See photos below:

We then passed our red and purple wires into the engine bay. We used the plastic cover that is in place on automatic equipped trucks that covers where the clutch pedal to slave cylinder would normally be. This was already drilled for trailer brake wiring, which made it convenient.

For power, we went to the factory power distribution center under the hood. We found key-on power at an unused relay location (location 68), verified with a test light, then used a ¼” male quick disconnect terminal on the end of an inline fuse holder.
We installed a 3A fuse, which is plenty for a single gauge.

Next, we will notch the power distribution cover for the wire to pass through.

See photos below:

Our new inline fuse
Here is the notch we cut out for the inline fuse wire to pass through

Now it is time to prep the T fittings for installation.

  • Remove the caps & ferrules (ferrules are the compression rings).
  • Apply pipe thread sealant onto the pipe threads of the fittings.
  • Thread the remainder of the compression fittings into the T.
  • Tighten snug with wrenches.
  • Apply sealant onto the threads of the 3/8”npt adapter bushing & sender.
  • Install the bushing & sender into the center port of the T, and tighten with wrenches.
  • Measure how much transmission line you need to remove. Measure from the points shown below in the picture noted by my thumbs in the 4th picture.

Please note that it is better to remove a little less than what you measures, so that the lines fit naturally tight into your T fitting set up. This way, when the nuts & ferrules are installed, they are not trying to hold everything together. They are simply connecting & sealing the lines.

Applying Teflon paste
Measure from these two points of the assembled t-fitting to know how much line you have to cut out

Now it’s time to cut the transmission line. We want to cut the outgoing line (outgoing from transmission-to-cooler). We want the hottest possible measurement to know best what the transmission is seeing.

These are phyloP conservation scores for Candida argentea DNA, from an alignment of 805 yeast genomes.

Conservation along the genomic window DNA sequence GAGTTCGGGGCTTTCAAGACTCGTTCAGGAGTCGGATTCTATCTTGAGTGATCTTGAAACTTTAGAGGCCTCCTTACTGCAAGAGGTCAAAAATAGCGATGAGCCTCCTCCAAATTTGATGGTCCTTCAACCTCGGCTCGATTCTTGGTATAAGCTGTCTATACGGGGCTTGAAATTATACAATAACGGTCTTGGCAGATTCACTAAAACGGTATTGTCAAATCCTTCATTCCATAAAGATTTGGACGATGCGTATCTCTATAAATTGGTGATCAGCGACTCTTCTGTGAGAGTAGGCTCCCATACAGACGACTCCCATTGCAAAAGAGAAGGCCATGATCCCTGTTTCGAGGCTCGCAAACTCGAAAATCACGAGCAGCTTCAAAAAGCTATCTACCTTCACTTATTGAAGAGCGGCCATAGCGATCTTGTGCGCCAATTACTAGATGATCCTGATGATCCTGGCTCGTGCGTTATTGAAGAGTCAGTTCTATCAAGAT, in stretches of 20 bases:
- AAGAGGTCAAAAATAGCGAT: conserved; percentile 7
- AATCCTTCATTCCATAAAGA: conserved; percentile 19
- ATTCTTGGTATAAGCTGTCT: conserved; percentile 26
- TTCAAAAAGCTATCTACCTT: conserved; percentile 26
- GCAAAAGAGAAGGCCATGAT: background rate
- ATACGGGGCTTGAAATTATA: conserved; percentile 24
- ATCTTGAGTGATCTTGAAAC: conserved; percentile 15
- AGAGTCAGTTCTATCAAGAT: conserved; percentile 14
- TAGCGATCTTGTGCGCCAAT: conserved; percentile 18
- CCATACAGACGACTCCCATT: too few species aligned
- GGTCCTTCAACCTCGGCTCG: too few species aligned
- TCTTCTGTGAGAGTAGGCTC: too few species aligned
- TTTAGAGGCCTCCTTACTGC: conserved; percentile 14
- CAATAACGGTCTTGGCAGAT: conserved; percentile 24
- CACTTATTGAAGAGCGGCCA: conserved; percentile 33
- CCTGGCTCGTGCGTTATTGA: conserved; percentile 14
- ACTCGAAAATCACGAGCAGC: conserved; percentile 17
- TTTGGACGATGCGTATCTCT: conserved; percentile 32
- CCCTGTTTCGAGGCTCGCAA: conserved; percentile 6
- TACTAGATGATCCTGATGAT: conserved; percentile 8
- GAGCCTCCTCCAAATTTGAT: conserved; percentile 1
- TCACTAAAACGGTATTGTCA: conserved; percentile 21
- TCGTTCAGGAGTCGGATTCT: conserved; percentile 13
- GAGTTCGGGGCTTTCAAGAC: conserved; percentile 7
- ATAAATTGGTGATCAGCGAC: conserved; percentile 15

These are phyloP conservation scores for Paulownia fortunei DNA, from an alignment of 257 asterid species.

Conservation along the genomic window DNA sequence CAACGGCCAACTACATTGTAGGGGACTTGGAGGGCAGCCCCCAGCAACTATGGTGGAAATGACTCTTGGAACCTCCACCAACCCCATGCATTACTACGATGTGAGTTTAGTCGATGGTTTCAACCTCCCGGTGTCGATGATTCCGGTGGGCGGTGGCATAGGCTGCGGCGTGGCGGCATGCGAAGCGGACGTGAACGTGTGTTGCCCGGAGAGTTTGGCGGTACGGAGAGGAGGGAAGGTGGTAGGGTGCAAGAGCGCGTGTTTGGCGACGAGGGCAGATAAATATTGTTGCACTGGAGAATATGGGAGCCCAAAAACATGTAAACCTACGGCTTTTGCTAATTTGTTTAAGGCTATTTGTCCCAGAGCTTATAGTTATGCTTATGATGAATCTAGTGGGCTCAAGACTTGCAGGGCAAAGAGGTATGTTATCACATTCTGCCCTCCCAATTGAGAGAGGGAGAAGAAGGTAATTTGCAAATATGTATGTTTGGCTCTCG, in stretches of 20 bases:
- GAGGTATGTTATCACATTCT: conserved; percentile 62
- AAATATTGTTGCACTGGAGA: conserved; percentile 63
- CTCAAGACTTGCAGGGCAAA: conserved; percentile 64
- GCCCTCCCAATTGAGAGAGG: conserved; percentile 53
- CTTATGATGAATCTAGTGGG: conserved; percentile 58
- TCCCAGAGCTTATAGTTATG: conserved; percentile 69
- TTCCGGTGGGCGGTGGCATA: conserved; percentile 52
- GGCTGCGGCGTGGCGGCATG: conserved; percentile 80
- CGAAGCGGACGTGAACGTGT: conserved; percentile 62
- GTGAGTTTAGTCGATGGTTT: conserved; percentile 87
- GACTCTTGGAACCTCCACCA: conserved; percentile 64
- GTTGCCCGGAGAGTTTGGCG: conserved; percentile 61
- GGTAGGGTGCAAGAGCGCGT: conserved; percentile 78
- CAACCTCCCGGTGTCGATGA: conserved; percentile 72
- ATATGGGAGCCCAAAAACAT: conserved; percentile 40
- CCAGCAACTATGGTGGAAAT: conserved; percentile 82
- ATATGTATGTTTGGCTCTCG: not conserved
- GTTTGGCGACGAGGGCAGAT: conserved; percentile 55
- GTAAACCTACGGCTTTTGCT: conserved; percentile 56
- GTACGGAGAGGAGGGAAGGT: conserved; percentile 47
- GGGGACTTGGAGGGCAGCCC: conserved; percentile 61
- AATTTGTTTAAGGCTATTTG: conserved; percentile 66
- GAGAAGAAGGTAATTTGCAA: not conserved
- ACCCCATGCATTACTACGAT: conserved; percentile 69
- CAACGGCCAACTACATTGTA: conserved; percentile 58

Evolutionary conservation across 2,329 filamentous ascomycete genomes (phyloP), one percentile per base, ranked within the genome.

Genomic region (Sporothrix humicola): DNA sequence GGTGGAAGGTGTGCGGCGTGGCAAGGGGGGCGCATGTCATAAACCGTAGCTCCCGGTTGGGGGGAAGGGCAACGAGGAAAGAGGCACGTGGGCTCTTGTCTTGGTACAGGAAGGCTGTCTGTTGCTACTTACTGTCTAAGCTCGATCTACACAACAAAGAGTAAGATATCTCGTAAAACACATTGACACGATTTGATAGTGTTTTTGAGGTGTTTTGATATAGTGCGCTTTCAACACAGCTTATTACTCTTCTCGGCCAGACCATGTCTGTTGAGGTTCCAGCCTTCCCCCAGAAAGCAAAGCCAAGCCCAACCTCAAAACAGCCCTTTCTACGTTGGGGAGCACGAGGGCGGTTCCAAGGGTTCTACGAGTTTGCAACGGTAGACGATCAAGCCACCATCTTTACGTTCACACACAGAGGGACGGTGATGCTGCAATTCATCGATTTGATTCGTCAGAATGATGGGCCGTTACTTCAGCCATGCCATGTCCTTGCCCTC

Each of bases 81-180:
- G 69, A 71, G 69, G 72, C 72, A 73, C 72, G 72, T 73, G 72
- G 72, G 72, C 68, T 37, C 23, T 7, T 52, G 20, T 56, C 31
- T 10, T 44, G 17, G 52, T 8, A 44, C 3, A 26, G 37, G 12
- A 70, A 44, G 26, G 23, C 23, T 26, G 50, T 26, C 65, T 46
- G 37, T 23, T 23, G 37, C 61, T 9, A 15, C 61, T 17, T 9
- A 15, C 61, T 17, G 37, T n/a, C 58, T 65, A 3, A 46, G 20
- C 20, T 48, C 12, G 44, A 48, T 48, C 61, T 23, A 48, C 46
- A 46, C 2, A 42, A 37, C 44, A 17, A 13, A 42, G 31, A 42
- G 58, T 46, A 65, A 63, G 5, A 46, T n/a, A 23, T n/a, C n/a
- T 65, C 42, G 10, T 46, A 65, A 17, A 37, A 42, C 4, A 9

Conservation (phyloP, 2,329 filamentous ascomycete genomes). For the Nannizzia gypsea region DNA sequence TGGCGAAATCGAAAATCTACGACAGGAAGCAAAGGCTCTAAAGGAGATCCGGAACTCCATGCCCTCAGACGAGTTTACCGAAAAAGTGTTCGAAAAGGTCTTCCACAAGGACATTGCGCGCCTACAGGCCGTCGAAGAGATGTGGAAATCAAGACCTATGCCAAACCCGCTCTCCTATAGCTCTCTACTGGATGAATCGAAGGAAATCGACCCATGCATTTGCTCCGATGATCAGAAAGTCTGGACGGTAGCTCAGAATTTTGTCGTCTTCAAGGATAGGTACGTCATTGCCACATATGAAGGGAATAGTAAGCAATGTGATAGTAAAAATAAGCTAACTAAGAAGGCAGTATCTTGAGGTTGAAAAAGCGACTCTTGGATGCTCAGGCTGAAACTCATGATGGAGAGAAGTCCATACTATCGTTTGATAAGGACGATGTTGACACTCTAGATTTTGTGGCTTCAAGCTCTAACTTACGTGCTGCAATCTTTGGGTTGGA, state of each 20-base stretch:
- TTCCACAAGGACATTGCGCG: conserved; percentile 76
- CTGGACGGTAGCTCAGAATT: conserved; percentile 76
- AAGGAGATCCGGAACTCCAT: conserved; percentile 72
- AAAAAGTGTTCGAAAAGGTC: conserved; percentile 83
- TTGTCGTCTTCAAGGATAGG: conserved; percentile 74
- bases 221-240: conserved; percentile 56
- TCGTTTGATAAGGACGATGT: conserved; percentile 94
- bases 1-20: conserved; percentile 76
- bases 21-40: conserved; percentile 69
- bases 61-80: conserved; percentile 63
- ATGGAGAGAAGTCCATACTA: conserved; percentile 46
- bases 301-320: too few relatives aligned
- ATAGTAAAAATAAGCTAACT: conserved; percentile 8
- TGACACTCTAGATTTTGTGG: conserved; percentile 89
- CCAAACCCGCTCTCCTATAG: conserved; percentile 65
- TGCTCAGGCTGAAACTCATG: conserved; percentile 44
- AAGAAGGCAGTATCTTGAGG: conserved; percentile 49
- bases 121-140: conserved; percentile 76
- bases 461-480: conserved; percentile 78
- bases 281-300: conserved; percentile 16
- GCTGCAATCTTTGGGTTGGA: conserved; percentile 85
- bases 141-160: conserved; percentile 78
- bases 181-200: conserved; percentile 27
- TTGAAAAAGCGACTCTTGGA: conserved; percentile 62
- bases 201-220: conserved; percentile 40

This is why we do not use the transmission pan, as the pan is a holding reservoir that is replenished by the returning fluid from the cooler. It will give you a cooler reading which makes your trans look like it is running cooler, but in reality is not!

We used a theory to determine which line to cut, as they were situated upper & lower on the side of the transmission. We theorized that the upper was output and lower was return, being that is would return to the pan. We later found this to be true during our trip with a loaded trailer.

We cut about 2-1/2” out of the upper line, where there was a nice straight section to cut. We used a tubing cutter and prepared to catch a little fluid.

Once cut, we slid the caps & ferrules onto the lines then positioned the T fitting in between the cut lines, which fit nice & snug.

While making sure that your line is fully inserted into the T fitting, slide the cap & ferrule down the line, and thread it onto the T. When you can’t tighten any more by hand, you wrenches to tighten the rest of the way.
I recommend tightening until the T fitting itself no longer spins on the line that you are tightening, then just a little bit more.

You do NOT want to over torque it, as it is possible to crack, or split a brass compression cap.

Repeat for the other side.

Route your sender wire to the T fitting, and install a terminal & heat shrink, to make your connection, then secure the wire along the way to keep it from moving around. Keep it clear of any moving parts, driveshaft, exhaust, etc.

**Important note: If your transmission line(s) have any rubber or non-conductive connections, then you may need to install a grounded wire on the “body” of the T fitting. The AutoMeter sender MUST be threaded into a T fitting or temperature manifold that is grounded in order for it to function. Never install the grounded wire to the wire terminal of the sender. The sender is looking for ground through its mounting threads.

**Another important note: During our installation of the compression fittings, we ran into problems where the compression ferrule would not compress & tighten before it would literally start to protrude through the end of the threaded cap, meaning it would not seal as intended. Luckily, we were able to source better quality compression fittings. We would not have had this problem with the AutoMeter Transmission Temperature Manifold which uses much higher quality fittings.

The gauge works as intended, and looks nice. It also lights up like the factory gauges.

We tested this gauge a week later on a 1,000 mile round trip pulling a loaded car trailer and the gauge responded well, showing our buildup of temperature while climbing long hills, as well as the decline in temperature while going back down the hills and onto flat surfaces. The temperature responds rather quickly in the outgoing transmission line, which is what we want to see.